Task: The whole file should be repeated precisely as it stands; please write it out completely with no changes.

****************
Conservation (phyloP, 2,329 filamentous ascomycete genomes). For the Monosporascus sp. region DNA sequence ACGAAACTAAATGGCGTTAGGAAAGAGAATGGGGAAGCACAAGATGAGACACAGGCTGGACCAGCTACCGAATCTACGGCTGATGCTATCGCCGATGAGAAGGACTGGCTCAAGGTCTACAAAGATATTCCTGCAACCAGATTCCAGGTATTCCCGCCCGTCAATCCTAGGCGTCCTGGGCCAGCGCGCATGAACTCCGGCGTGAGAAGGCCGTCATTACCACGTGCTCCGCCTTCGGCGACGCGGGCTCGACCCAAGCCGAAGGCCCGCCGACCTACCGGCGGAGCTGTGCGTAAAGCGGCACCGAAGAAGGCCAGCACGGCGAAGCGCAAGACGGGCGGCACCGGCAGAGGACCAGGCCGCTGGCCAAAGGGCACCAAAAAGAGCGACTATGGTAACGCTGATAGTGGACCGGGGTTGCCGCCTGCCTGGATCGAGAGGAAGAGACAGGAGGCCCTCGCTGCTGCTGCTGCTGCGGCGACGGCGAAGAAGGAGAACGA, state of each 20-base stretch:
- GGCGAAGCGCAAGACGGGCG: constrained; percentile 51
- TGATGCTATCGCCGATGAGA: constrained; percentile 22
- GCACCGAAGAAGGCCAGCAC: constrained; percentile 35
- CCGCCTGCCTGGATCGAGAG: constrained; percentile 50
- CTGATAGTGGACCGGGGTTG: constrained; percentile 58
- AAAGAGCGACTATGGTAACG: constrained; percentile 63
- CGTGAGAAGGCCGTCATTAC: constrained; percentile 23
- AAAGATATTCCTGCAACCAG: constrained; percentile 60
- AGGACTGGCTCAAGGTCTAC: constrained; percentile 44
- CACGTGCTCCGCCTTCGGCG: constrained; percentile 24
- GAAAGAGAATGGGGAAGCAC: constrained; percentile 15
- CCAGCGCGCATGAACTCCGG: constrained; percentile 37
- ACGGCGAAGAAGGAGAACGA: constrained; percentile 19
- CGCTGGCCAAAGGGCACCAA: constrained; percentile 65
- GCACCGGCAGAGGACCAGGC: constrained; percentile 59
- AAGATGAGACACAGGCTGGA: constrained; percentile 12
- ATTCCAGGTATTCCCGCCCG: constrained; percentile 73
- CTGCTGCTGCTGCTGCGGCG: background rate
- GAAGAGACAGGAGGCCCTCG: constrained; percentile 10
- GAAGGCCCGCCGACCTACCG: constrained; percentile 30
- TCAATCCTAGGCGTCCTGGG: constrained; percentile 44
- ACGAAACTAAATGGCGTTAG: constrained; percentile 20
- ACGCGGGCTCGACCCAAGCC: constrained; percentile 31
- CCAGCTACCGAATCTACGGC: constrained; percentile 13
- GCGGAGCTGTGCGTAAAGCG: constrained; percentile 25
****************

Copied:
Conservation (phyloP, 2,329 filamentous ascomycete genomes). For the Monosporascus sp. region DNA sequence ACGAAACTAAATGGCGTTAGGAAAGAGAATGGGGAAGCACAAGATGAGACACAGGCTGGACCAGCTACCGAATCTACGGCTGATGCTATCGCCGATGAGAAGGACTGGCTCAAGGTCTACAAAGATATTCCTGCAACCAGATTCCAGGTATTCCCGCCCGTCAATCCTAGGCGTCCTGGGCCAGCGCGCATGAACTCCGGCGTGAGAAGGCCGTCATTACCACGTGCTCCGCCTTCGGCGACGCGGGCTCGACCCAAGCCGAAGGCCCGCCGACCTACCGGCGGAGCTGTGCGTAAAGCGGCACCGAAGAAGGCCAGCACGGCGAAGCGCAAGACGGGCGGCACCGGCAGAGGACCAGGCCGCTGGCCAAAGGGCACCAAAAAGAGCGACTATGGTAACGCTGATAGTGGACCGGGGTTGCCGCCTGCCTGGATCGAGAGGAAGAGACAGGAGGCCCTCGCTGCTGCTGCTGCTGCGGCGACGGCGAAGAAGGAGAACGA, state of each 20-base stretch:
- GGCGAAGCGCAAGACGGGCG: constrained; percentile 51
- TGATGCTATCGCCGATGAGA: constrained; percentile 22
- GCACCGAAGAAGGCCAGCAC: constrained; percentile 35
- CCGCCTGCCTGGATCGAGAG: constrained; percentile 50
- CTGATAGTGGACCGGGGTTG: constrained; percentile 58
- AAAGAGCGACTATGGTAACG: constrained; percentile 63
- CGTGAGAAGGCCGTCATTAC: constrained; percentile 23
- AAAGATATTCCTGCAACCAG: constrained; percentile 60
- AGGACTGGCTCAAGGTCTAC: constrained; percentile 44
- CACGTGCTCCGCCTTCGGCG: constrained; percentile 24
- GAAAGAGAATGGGGAAGCAC: constrained; percentile 15
- CCAGCGCGCATGAACTCCGG: constrained; percentile 37
- ACGGCGAAGAAGGAGAACGA: constrained; percentile 19
- CGCTGGCCAAAGGGCACCAA: constrained; percentile 65
- GCACCGGCAGAGGACCAGGC: constrained; percentile 59
- AAGATGAGACACAGGCTGGA: constrained; percentile 12
- ATTCCAGGTATTCCCGCCCG: constrained; percentile 73
- CTGCTGCTGCTGCTGCGGCG: background rate
- GAAGAGACAGGAGGCCCTCG: constrained; percentile 10
- GAAGGCCCGCCGACCTACCG: constrained; percentile 30
- TCAATCCTAGGCGTCCTGGG: constrained; percentile 44
- ACGAAACTAAATGGCGTTAG: constrained; percentile 20
- ACGCGGGCTCGACCCAAGCC: constrained; percentile 31
- CCAGCTACCGAATCTACGGC: constrained; percentile 13
- GCGGAGCTGTGCGTAAAGCG: constrained; percentile 25